Saturday, December 8, 2007

JSF Intro

What is JSF ??
JSF is a specification with implementations offered by multiple vendors. It defines a set of user interface (UI) components—basically, a one-to-one mapping to the HTML form element set plus a few extras—that can be used right out of the box, as well as an Application Programming Interface (API) for extending the standard components or developing brand new components.

JSF is not limited to HTML or any other markup language. Renderers that are separate from the UI components control the actual markup sent to the client, so the same UI component coupled with different renderers can produce very different output—for instance, either HTML and WML elements

JSF gives you lots of flexibility in how you actually develop the user interface. All JSF implementations are required to support JavaServer Pages (JSP) as a presentation layer technology, with JSF components represented by JSP custom action elements (also commonly known as custom tags). The JSF API, however, is flexible enough to support other presentation technologies besides JSP. For instance, you can use pure Java code to create JSF components, which is similar to how a Swing UI is developed. Alternatively, you can bind JSF components to nodes in templates described by plain HTML files,

JSF brings a component-based model to web application development that is similar to the model that's been used in standalone GUI applications for years. Each component has an id attribute for the elements representing dynamic content so that it can be changed !

JSF UI components declare what events they can fire, such as "value changed" and "button clicked" events, and external event listeners (representing the Controller) attached to the components handle these events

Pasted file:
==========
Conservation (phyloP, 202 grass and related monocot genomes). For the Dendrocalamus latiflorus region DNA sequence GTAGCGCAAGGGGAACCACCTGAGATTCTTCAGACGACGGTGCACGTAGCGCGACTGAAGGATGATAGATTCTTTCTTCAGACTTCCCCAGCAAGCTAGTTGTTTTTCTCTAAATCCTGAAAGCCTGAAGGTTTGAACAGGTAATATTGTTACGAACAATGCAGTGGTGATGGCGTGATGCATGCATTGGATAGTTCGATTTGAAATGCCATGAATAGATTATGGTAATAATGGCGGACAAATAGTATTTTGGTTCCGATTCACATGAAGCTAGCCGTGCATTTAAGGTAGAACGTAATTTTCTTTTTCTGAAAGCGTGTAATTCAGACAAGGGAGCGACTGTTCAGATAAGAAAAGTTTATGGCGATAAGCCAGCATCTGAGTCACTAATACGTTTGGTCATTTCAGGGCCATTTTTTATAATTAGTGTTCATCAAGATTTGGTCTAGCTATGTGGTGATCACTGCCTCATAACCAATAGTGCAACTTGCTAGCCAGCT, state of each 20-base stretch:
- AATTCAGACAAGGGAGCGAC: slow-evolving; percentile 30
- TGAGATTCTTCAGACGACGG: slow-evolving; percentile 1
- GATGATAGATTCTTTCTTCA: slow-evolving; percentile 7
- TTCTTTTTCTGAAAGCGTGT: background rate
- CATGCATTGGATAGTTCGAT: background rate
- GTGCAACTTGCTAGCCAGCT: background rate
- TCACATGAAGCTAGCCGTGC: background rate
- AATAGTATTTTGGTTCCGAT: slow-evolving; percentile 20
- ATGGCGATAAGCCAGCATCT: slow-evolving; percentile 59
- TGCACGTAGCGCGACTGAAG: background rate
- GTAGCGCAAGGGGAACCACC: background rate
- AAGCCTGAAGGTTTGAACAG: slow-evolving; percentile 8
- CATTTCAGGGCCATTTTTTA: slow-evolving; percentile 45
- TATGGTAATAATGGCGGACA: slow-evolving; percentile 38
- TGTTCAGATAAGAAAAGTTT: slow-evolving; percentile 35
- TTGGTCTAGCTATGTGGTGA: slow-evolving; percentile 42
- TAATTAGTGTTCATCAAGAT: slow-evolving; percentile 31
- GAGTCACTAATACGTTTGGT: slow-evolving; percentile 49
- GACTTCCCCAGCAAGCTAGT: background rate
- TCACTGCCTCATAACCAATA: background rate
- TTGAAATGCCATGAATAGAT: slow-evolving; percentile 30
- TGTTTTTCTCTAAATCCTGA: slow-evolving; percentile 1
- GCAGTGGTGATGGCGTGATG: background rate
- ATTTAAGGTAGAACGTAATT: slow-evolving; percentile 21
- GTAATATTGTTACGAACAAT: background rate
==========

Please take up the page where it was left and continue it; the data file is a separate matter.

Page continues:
An event listener may set properties of the JSF components—for instance, adjust the set of rows shown in a table—or invoke backend code that processes the submitted data (say, verify that a credit card is valid or update a database).

A separate renderer class (representing the View) renders each JSF UI component, making it possible to render instances of the same component type in different ways (e.g., either as a button or a link, or using different markup languages) just by attaching different renderers.

Besides the UI components, JSF also defines artifacts like validators and converters, each with a well-defined

The best fit for JSF is a true web application—a web site with a lot of user interaction—rather than a web site with some dynamic content.

JSF does not necessarily replace current technologies. It's a complement that brings structure and maintainability to the application user interface. The following sections describe how JSF fits with some established Java web application technologies

As you have already seen, JSF plays nicely with JSP. In fact, all JSF implementations must support JSP and provide tag libraries with custom actions for representing the standard JSF UI components in JSP pages.

Struts and similar frameworks as application frameworks, and to JSF as a user interface framework. this to emphasize that they have different objectives. An application framework's objective is to support the development of complete applications; it's concerned with the Big Picture. This type of framework acts as a traffic cop, routing HTTP requests to request handling code and internal view requests to response rendering code based on mappings between symbolic names and the different types of application components. An application framework doesn't care about details, such as how the user interface is rendered, or make any distinction between user actions that only affect the user interface (e.g., asking for the next set of rows to be displayed in a table) and actions that need to be processed by backend code (e.g., processing an order on an e-commerce site). Struts, for instance, can use JSP, Velocity, XSLT, or any other presentation layer technology to render a response. The Struts servlet just routes requests to application classes that process them and then tell Struts which page to display next.

A user interface framework, on the other hand, focuses on the user interface details and isn't concerned with how the rest of the application is implemented. It defines a detailed API for user interface components, for how user actions result in user interface events and how these events are handled, how the components are tied to the business data they visualize, and so on.

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